We should help the poor and not shame them. Put succinctly: sinners should be ashamed, the poor are not sinners by being poor.
Traditional Christians have a noble history helping the poor and American evangelical Christians have embraced that heritage. Whether measured by charitable giving or work in rural or inner city areas, Christians are there.
If you go to a rural community, then you almost surely will find local churches with full time pastors reaching out to the struggling and poor in their community. If you to an inner city, you will find a church acting as a light in a store front or historic houses of worship.
These pastors, one of them is my Dad, do not get the publicity that others get, but the provide programs, food, education, and person-to-person help in areas that are often forgotten. The millions they help do not, perhaps, become rich and few are famous, but millions escape the dysfunctions of poverty.
And yet I have never talked to such a pastor who has not said that more help is needed. Sadly, people who see more government as the solution or Utopian libertarians make all the noise, but in all the sound and fury help is not coming. Winners are winning, but more Americans face perpetual loser status and no Christian can rest content with that state of affairs.
Socialism and Rand-libertarianism are consistent intellectually, but a broken human world defies simplistic cure-alls. Liberty is good, but being free to starve is death. Having a social safety net is good, but being swathed from womb to tomb stifles human innovation.
Christians do not want a social Darwinian world where only the fit survive, but neither do we wish the fit to be kept from thriving. America has an expensive, inefficient social safety net: Obamacare will help some, but at high cost and with a great loss of liberty.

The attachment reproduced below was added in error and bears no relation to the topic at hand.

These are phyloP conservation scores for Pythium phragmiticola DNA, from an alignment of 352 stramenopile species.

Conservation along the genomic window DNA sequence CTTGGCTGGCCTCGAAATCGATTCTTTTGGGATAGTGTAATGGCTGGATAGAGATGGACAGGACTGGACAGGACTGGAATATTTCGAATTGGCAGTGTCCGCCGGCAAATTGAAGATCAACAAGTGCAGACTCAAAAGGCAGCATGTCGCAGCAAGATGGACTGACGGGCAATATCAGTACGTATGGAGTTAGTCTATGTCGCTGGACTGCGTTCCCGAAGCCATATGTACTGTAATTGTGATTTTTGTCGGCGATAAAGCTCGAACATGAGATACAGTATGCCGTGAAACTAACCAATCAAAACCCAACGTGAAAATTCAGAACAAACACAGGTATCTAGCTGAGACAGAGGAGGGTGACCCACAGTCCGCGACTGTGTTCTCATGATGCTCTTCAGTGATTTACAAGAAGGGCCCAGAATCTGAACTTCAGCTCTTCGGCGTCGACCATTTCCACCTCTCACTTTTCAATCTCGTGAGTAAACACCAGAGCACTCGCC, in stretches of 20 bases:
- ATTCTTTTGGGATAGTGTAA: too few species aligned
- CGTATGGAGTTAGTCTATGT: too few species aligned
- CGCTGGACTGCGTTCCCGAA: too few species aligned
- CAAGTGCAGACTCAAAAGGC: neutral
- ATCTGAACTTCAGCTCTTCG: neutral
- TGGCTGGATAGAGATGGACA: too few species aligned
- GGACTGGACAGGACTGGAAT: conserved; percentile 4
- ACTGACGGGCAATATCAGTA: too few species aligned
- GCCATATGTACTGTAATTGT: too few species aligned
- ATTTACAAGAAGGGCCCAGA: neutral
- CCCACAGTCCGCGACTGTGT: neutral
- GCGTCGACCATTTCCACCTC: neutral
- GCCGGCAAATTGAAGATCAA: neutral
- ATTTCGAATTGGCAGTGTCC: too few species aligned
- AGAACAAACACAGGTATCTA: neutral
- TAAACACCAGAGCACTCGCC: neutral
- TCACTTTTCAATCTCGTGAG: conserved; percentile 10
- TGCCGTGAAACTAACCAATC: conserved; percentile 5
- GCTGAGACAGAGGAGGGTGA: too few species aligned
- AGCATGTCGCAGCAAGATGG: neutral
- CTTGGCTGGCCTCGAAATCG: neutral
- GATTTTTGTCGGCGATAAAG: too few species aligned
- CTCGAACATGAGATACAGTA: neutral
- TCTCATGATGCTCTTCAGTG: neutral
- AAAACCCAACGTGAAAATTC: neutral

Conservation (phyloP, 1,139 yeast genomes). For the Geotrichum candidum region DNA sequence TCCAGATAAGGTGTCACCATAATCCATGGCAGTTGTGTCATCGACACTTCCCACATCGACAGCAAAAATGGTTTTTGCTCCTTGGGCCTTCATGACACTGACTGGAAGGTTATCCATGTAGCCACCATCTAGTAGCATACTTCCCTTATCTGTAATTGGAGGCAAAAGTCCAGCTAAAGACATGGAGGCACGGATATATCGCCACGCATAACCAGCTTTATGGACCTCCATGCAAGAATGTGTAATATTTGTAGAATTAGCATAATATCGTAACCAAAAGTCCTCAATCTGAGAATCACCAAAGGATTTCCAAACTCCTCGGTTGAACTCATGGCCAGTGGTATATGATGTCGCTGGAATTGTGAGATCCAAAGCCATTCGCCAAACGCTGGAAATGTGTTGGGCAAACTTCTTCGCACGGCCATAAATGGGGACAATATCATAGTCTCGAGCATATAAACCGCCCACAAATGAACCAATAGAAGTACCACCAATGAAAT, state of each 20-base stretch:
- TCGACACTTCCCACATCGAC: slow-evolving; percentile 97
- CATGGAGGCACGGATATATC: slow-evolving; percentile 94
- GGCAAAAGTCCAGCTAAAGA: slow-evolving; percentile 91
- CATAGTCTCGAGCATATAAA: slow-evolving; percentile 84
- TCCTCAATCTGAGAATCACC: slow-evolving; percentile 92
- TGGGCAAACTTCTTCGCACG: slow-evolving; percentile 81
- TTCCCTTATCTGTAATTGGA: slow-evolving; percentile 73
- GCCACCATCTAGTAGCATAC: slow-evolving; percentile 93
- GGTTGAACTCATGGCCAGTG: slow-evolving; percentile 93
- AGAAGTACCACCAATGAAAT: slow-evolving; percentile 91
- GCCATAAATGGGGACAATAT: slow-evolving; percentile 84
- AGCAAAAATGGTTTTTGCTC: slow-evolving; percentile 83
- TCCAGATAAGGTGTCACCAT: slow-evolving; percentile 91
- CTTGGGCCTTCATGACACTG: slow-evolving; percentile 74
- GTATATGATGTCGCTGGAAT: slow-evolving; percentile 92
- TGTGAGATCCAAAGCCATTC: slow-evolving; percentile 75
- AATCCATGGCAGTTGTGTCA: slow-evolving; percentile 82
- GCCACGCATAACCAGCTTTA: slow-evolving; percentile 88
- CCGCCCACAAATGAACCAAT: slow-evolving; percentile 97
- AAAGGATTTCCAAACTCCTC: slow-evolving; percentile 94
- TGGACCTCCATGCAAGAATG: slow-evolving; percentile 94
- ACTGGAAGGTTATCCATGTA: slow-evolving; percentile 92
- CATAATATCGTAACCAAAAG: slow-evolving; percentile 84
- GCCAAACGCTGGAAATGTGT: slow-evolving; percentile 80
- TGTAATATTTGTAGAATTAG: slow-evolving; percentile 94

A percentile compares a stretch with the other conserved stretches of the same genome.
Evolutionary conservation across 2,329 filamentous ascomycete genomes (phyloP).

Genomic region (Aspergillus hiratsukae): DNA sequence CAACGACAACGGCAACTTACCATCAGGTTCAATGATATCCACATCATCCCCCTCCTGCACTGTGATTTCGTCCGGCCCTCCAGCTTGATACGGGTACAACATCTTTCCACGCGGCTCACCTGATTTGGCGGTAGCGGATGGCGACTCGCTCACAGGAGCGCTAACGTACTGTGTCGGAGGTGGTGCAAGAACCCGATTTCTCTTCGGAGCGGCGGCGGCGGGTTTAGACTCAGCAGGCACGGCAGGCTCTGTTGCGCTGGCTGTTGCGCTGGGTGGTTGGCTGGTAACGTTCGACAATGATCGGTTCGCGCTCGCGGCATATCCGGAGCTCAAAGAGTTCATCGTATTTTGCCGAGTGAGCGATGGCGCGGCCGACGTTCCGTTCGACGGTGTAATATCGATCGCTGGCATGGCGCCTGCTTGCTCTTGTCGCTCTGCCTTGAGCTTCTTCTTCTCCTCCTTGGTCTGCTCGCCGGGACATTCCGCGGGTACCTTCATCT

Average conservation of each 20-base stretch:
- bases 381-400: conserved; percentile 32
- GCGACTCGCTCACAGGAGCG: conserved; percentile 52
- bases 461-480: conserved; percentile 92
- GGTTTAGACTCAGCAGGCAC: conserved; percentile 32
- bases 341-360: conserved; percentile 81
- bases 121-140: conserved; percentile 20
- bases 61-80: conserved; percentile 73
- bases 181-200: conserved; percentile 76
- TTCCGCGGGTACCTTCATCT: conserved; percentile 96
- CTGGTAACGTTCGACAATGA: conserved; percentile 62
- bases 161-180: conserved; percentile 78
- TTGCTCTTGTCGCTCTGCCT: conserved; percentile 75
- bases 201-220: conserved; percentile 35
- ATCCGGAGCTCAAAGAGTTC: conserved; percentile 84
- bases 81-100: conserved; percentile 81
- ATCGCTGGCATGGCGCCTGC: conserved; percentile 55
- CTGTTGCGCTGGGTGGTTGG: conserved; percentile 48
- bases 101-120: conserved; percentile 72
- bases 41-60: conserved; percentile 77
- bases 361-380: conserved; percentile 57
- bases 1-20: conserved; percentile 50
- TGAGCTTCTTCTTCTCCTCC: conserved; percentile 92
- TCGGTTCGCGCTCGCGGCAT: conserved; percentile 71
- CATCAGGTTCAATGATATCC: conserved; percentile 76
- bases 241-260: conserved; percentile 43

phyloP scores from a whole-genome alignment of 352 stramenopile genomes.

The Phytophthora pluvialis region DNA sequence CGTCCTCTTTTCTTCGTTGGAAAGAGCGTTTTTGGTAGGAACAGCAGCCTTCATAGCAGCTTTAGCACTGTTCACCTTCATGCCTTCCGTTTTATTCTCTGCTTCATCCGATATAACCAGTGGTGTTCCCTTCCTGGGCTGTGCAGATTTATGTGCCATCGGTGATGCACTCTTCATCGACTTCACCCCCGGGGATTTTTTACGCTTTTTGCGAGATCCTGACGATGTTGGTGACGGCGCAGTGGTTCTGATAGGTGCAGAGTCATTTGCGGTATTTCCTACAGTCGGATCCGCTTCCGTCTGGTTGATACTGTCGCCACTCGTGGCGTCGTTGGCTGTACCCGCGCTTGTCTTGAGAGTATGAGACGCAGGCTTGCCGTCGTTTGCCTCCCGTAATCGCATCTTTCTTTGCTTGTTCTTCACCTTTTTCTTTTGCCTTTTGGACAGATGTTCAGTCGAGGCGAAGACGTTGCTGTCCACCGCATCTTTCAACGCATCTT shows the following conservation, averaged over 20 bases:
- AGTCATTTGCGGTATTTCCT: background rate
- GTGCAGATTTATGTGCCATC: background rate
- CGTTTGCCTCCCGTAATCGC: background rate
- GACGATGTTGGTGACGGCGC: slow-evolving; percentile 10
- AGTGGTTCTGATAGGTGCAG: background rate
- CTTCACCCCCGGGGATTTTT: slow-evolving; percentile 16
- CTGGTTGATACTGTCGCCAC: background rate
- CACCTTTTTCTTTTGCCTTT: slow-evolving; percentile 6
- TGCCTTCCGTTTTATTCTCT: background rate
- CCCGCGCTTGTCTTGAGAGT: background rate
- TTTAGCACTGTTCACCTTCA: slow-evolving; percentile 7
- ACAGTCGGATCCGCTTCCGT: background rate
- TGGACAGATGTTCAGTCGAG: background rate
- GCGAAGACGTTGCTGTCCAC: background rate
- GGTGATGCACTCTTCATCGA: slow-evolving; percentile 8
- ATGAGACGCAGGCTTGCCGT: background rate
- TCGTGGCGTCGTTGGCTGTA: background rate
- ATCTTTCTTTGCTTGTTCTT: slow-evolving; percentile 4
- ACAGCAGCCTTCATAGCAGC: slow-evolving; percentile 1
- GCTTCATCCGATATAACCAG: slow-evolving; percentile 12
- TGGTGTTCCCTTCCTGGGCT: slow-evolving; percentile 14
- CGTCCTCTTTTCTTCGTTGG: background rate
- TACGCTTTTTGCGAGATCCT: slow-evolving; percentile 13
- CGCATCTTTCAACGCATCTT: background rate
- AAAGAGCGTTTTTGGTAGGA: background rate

We might need better government social programs, but I doubt we need more programs. We especially do not need expensive government programs driven by the desires of the middle and upper class or any subsidies of big businesses. We cannot morally borrow money from the tyrants of Beijing to practice short-term charity at home that will make future Americans debt slaves.
And yet many rural and urban poor are all but ignored. They suffer from malignant neglect, not so much from the state, but from the civilization. They have freedom to be hungry, freedom to be educated in outdated government institutions, freedom to live in neighborhoods where crime is dominant. They face a barrage of “sales” ads encouraging hedonism, materialism, and barbarism. Pop culture mocks morality, scoffs at education, and presents few positive role models. Against this underpaid, overworked, teachers and pastors, themselves subject to ridicule by the entertainment culture, face an overwhelming task.
What should we do?
One thing we should not do is have rich Christians give advice to the teeming masses from their Olympian sofas.
It is not helpful merely to tell the poor to “stop acting like poor people.” Poverty is not a behavior, it is not always caused by behaviors, and so cannot be treated fully through behavior modifications.
The problem is not moralizing itself. Moralizing has fallen out of favor, but reminding a community of basic ethics is a good thing. “Papa don’t preach” is easy to say, but sometimes Papa must preach in order to draw lines of what the family aspires to be.